2015 seems to be the year of sharing economy. The Times says so, Wired says so, many others say so…
Even though leading tech companies such as Airbnb and Uber have been around for some years now, everything seems to indicate that 2015 will mark the future for these realities in our country.
What is Sharing Economy?
Sharing, sharing and sharing. You share everything, from bicycles, to homes, to cars; and you share them with everyone, but most of all strangers, that travel in the city or abroad. Let’s ask, however, where this desire to share was born.
To book a hotel, wouldn’t you use one of the many online booking giants? To rent a car was an agency not enough? Was the price (not always convenient) the only element that facilitated the development and boom of this philosophy? Are we really – during a crisis like ours is easy to say yes – so tied to discounts and the possibility of paying less? Is there more to it?
The lower cost is certainly the element that made sharing economy flourish. Taking a ride with Uber at a lower cost than a taxi is a tempting thing for everyone, as well as booking a room with Airbnb and paying far less than with classic online bookers. Savings make everyone happy, this is undeniable. But if it was only the low prices incentivizing us to use these technologies, then companies such as Amazon or EBay would have made all the shops in our cities shut down, and would’ve reached market shares close to 100%, which has not happened. It’s subject to digital divide, digital education, culture, or habit; but it is undeniable that even millions of people prefer the home-based store to online savings.
Uber and Airbnb are based on something more than a simple discount. Perhaps they allow us to feel intelligent, strong and smart because we have been able to find the best offer – using new technology- that our friends still do not know about. Perhaps the idea of having tried – and above all to be able to tell – an experience that others still do not know, drives us, more than the price, to try, test, and immerse ourselves in global sharing.
We decided to consider the data from December 2014, the Christmas holiday period, and to examine two very famous examples of sharing economy such as Uber and Airbnb to understand how Italians are inclined to use these services . Uber and Airbnb are two companies that are rapidly climbing the rankings of the major players in their respective fields and, in recent months, have imposed themselves in Italy. What do Italians think?
Airbnb and Uber, online volumes
Analyzing conversation volumes, we notice Uber collects more online content than Airbnb. We should remembered that a large part of the conversations reported to Uber come from the news sites, with great emphasis in taxi drivers protests and the initiatives of different national governments against the boom of this company. Airbnb has not encountered so much controversy, this is reflected in a lesser content presence, but this is not necessarily equivalent to a worst reputation on the network.
Uber’s online presence
Uber has a strong presence on Facebook and Twitter, accounting for about 70% of the total volume thanks to users who share their trip – as well as the driver – with their contacts; creating content articles for others to share and like. We find blogs and news sites in smaller volumes, they publish articles weighing in government or authority actions that fight or ban Uber from their territory. There is no news on the protests of taxi drivers who, around the world, seem to have been organized against Uber.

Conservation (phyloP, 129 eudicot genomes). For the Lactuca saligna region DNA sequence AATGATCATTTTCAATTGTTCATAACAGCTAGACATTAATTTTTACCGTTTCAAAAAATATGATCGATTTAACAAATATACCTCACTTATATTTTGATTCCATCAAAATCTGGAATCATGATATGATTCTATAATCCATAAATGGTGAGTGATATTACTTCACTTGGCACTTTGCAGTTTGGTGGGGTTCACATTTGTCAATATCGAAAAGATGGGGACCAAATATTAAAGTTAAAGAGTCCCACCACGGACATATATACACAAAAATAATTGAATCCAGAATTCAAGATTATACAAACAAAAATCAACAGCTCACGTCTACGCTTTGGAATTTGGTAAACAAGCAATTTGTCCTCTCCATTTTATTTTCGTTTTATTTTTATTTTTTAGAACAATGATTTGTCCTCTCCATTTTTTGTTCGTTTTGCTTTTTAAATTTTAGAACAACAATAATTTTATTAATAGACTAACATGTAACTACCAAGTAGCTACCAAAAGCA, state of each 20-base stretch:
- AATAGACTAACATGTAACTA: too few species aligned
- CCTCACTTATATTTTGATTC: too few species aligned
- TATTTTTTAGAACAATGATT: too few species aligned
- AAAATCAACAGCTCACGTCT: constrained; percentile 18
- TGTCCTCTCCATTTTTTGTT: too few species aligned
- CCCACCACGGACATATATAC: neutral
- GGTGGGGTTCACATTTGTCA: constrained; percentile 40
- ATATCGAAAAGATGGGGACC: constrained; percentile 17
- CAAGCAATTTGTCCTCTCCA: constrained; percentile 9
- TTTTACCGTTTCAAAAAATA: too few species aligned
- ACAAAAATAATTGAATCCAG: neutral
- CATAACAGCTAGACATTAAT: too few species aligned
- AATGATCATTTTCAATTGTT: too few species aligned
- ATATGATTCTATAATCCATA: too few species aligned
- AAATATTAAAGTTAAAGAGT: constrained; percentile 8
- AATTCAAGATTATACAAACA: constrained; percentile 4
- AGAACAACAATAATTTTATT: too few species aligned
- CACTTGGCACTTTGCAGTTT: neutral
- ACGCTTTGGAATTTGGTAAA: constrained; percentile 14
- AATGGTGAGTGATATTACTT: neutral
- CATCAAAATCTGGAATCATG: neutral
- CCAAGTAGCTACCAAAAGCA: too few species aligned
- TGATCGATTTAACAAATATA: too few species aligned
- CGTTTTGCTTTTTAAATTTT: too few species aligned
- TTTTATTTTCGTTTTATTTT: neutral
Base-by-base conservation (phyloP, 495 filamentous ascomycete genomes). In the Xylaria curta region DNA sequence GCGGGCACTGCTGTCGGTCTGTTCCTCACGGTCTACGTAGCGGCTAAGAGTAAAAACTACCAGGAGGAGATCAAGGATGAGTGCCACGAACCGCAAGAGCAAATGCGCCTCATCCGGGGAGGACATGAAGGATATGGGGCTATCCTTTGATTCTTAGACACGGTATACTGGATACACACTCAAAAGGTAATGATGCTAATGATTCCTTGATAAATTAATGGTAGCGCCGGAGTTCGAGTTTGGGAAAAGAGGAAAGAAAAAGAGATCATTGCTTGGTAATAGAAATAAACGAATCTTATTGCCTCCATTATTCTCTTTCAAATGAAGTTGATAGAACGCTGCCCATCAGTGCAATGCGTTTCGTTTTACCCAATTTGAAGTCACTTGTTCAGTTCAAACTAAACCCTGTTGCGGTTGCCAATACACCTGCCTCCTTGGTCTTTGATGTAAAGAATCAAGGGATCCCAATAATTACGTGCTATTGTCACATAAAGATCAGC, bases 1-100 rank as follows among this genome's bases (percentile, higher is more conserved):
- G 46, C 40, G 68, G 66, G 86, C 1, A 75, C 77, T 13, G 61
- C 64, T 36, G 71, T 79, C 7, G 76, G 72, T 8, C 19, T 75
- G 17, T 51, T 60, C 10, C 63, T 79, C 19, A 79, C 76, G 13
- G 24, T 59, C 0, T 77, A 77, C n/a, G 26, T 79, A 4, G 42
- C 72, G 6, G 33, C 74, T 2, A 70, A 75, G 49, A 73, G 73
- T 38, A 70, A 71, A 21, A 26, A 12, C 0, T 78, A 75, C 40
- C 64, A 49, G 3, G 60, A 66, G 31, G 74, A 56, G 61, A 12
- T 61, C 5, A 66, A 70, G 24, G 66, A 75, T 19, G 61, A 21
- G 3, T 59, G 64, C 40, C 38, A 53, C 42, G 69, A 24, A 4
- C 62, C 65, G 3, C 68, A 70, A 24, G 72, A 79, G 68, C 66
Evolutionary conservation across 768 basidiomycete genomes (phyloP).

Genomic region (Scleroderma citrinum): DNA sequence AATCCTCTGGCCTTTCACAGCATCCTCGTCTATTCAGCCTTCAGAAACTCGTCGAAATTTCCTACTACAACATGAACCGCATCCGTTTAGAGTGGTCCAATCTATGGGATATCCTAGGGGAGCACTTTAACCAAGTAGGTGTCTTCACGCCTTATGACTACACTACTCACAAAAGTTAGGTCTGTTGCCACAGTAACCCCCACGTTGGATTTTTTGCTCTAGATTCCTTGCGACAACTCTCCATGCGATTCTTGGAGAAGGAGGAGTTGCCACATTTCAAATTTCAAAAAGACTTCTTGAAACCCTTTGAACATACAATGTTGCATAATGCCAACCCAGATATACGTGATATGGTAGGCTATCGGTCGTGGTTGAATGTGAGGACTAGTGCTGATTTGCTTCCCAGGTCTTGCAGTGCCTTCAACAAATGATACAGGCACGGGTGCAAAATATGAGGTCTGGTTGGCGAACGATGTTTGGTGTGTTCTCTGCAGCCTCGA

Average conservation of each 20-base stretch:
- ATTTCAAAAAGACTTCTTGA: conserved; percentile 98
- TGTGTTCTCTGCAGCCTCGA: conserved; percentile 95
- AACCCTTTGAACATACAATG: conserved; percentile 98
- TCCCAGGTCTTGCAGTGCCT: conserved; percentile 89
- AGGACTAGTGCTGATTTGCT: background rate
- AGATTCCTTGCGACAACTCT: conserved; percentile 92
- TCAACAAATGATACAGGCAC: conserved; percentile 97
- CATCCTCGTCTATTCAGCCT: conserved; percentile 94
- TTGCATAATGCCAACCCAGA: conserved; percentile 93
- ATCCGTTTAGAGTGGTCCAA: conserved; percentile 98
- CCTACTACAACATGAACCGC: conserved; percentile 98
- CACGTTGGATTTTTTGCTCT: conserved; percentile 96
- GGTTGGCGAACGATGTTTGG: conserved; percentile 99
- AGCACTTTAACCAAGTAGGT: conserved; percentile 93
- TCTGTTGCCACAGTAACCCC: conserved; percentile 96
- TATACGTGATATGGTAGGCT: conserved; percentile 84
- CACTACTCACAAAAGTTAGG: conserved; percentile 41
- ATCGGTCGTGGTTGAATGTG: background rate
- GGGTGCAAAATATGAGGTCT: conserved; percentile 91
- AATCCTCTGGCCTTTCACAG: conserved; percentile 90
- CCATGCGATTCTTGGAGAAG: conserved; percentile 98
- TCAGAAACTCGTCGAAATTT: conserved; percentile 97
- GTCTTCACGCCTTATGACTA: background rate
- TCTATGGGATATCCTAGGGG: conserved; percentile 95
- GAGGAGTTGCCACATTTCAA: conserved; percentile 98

The online presence of Airbnb
Content on Airbnb is mainly based on Facebook thanks to the official page that brings in almost half of the contents and interactions. Instagram is next, with a lot of users who post photos of the accomodations; and Twitter, with scattered tweets of users around Italy. Blogs and news sites have a smaller percentage and do not talk about particular issues other than general articles on sharing economics and description of Airbnb services.
Regardless of where and how much we talk about stuff, what really matters is how it is talked about. A sentiment economy or, to quote Joshua Klein a reputation economy. We know it well, comments and review are worth more than a thousand press releases and TV commercials. We have witnessed it from realities like EBay, Amazon and Tripadvisor.
Uber’s sentiment data shows a neutral nature, without judgment against the company. Such content is represented by articles, comments or posts where Uber is spoken about without criticism or praise. Negative sentiment is a different matter, it represents the mood of users and content creators that share online comments about society being downplayed in diverse ways (taxi drivers, governments, trade associations, etc.). Positive content, albeit lower than negative, is still present thanks to several users who are enthusiastic about the service after trying it.
Airbnb’s sentiment presents a very similar situation to Uber, with a strong presence of neutral content on various online platforms. However, we find that positivitie comments are greater than negative ones, a factor that can be explained by both the good service performance and the lower media exposure to criticisms and conflicts that Airbnb has seen in recent months.
Italians and Sharing economy
Do Italians trust sharing economy? They certainly use this type of service, especially in big cities and, all in all, seem to be relatively satisfied with its performance. News have certainly stirred the discussion, especially around Uber, but users still seem to appreciate the opportunities offered by sharing economy platforms. Airbnb seems to enjoy more a more positive than Uber, but it should be remembered that it did not have to face a -practically global category-like- revolt such as that of Uber.